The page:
TNT


TNT Interview 2013

 


Conversationfrom September 16th 2013; Restaurant Bahnhof Wiedikon, Zürich

 


Interview:Stascha Bader (B)

 


TNT:


SaraSchär, voc


DanielGrässle, guitar


AndréGross, bass


PhilRust, drums


 


B:Hey, are you actually aware that you formed the band on this day 35 years ago?You realise that, don’t you?

 


André:No idea.

 


Sara:No, that's pure coincidence that we’re meeting together, today on September 13th2013 at 6.35 pm.

 


Dani:We’ve only sent around twenty e-mails to make it happen on this specific day,couldn’t be otherwise, of course, we knew.

 


André:I didn’t know about it.

 


B:How old were you back then? Sara, you were 14-18 years old, that was your TNTperiod.

 


André:22-26 years.

 


Dani:19-23 years.

 


Phil:22-26 years.

 


André:Gianni [drummer prior to Phil] was also considerably younger.

 


Sara:Didn't he turn fifty last year?

 


André:No, the year before last.

 


Phil:Gianni’s that young? I didn’t know that.

 


Dani:He’s much younger than I am, well you as well but...

 


Sara:Yes, it’s known about me.

 


Dani:I still experienced the Fifties...

 


Phil:In that case Gianni was 17 when TNT was formed... so young.

 


André:I think he was 18.

 



 


B:Now, 35 years is a pretty long time, but what interests me is, when lookingback: was TNT some kind of comet that shot through space or was it fireworks?Can you remember how long TNT existed and why you actually split up?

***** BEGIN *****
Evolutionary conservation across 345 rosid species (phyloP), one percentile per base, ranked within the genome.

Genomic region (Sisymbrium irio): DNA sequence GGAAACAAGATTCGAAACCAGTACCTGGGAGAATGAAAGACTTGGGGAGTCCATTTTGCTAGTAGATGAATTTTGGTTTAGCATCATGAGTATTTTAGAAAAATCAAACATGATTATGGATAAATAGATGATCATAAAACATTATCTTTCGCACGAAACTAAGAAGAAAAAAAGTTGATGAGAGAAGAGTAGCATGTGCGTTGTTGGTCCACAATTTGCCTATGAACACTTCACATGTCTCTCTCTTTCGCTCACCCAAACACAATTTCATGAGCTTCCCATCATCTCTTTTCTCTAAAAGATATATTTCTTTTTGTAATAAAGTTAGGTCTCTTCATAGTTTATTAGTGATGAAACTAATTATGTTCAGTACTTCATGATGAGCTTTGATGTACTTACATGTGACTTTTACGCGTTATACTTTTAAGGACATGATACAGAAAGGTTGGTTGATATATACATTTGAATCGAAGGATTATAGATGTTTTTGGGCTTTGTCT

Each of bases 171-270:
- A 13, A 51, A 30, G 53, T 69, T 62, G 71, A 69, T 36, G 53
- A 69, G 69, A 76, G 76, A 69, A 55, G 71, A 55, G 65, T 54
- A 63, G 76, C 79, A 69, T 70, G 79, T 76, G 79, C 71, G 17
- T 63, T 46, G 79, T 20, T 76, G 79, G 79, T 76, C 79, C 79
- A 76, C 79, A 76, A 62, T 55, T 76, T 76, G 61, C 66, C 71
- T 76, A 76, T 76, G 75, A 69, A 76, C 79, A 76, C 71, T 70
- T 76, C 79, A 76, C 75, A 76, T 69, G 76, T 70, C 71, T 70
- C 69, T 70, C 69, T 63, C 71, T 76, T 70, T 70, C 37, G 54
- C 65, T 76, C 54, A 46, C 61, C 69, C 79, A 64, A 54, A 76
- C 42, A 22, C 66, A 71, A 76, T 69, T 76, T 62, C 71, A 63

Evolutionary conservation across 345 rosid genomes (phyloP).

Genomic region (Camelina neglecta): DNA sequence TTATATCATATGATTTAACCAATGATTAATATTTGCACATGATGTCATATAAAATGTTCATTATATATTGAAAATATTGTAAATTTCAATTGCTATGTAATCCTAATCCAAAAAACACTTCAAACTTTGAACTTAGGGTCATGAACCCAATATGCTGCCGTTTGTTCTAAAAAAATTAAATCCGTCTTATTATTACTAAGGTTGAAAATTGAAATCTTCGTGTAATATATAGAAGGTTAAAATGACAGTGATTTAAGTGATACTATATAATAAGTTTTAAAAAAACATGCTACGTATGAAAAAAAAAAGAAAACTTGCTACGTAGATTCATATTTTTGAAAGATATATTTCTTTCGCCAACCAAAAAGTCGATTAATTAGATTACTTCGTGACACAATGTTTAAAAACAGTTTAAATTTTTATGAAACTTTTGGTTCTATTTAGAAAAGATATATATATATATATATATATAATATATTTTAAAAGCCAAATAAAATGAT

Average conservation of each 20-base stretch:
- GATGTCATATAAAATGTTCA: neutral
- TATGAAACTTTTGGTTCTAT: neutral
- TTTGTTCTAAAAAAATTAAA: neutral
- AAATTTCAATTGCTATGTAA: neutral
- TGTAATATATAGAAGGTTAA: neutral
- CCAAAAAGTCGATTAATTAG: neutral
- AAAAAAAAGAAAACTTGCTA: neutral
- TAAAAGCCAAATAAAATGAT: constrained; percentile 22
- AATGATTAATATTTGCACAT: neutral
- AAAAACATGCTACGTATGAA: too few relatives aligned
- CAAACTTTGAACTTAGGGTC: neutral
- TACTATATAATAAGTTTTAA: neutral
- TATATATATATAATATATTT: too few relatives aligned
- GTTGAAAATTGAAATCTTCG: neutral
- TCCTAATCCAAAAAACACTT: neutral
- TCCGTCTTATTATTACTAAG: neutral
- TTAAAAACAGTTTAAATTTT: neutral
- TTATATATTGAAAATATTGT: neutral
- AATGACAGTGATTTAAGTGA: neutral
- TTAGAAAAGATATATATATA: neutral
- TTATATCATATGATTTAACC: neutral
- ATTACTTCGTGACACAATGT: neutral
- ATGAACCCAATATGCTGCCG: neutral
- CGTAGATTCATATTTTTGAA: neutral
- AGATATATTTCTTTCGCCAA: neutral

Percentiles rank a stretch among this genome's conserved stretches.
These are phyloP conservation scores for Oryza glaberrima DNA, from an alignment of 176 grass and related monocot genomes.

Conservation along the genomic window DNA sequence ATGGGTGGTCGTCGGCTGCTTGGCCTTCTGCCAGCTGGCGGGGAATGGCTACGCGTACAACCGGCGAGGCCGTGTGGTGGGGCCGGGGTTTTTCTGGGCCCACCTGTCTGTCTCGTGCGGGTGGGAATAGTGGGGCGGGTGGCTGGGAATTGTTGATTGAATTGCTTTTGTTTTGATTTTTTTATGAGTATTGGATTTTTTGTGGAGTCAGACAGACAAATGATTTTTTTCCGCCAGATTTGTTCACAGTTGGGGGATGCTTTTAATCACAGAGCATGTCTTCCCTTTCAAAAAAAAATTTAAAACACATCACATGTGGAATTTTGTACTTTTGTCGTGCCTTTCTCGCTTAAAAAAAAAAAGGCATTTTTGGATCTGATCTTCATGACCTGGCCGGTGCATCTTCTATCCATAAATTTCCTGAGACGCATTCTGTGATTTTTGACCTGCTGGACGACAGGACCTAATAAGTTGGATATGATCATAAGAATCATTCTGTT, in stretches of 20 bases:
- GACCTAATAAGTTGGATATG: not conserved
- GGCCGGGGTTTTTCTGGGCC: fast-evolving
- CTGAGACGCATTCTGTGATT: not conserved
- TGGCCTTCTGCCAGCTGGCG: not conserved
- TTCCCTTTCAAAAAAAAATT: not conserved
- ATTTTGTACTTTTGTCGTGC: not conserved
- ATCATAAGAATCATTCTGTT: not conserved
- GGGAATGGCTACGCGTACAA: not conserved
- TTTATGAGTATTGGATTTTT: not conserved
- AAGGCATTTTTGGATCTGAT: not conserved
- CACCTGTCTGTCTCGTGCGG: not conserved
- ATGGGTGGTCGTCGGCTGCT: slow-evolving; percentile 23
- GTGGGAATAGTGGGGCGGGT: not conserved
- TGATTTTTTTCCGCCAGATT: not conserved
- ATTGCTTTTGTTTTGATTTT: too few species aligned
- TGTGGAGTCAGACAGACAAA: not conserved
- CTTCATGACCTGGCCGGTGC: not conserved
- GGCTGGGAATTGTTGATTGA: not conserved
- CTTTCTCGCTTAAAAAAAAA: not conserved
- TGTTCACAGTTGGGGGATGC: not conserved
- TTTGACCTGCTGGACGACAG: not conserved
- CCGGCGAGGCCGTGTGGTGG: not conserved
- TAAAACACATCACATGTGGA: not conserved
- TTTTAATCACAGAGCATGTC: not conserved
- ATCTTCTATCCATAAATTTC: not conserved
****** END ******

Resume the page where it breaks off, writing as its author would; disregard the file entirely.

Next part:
[Pause]

 


Dani:A longish silence...

 


B:How long did you exist for and why did you even break up?

 


Dani:I think André only left because of me.

 


André:No idea.

 


Dani:No, I think I know why. I had a slightly experimental phase with the guitar andat some point that got on your nerves and then you split.

 


B:And how long did the band exist?

 


Sara:Four years, I believe from ‘78 until 1982.

 


Dani:I would say, Spring of 1982. And, the last recording that we have is “MackieMesser”, have you heard it, Sara?

 


Sara:Yes, it’s awesome!

 


Dani:That’s where a bit of the experimental stuff is also to be found.

 


Sara:Exactly, but sadly we have to cut that.

 


[Dand S laugh]

 


Dani:Why? No way! But it kind of still rocks, but I believe it was the lastrecording that we made and I think that was in Spring of 1982.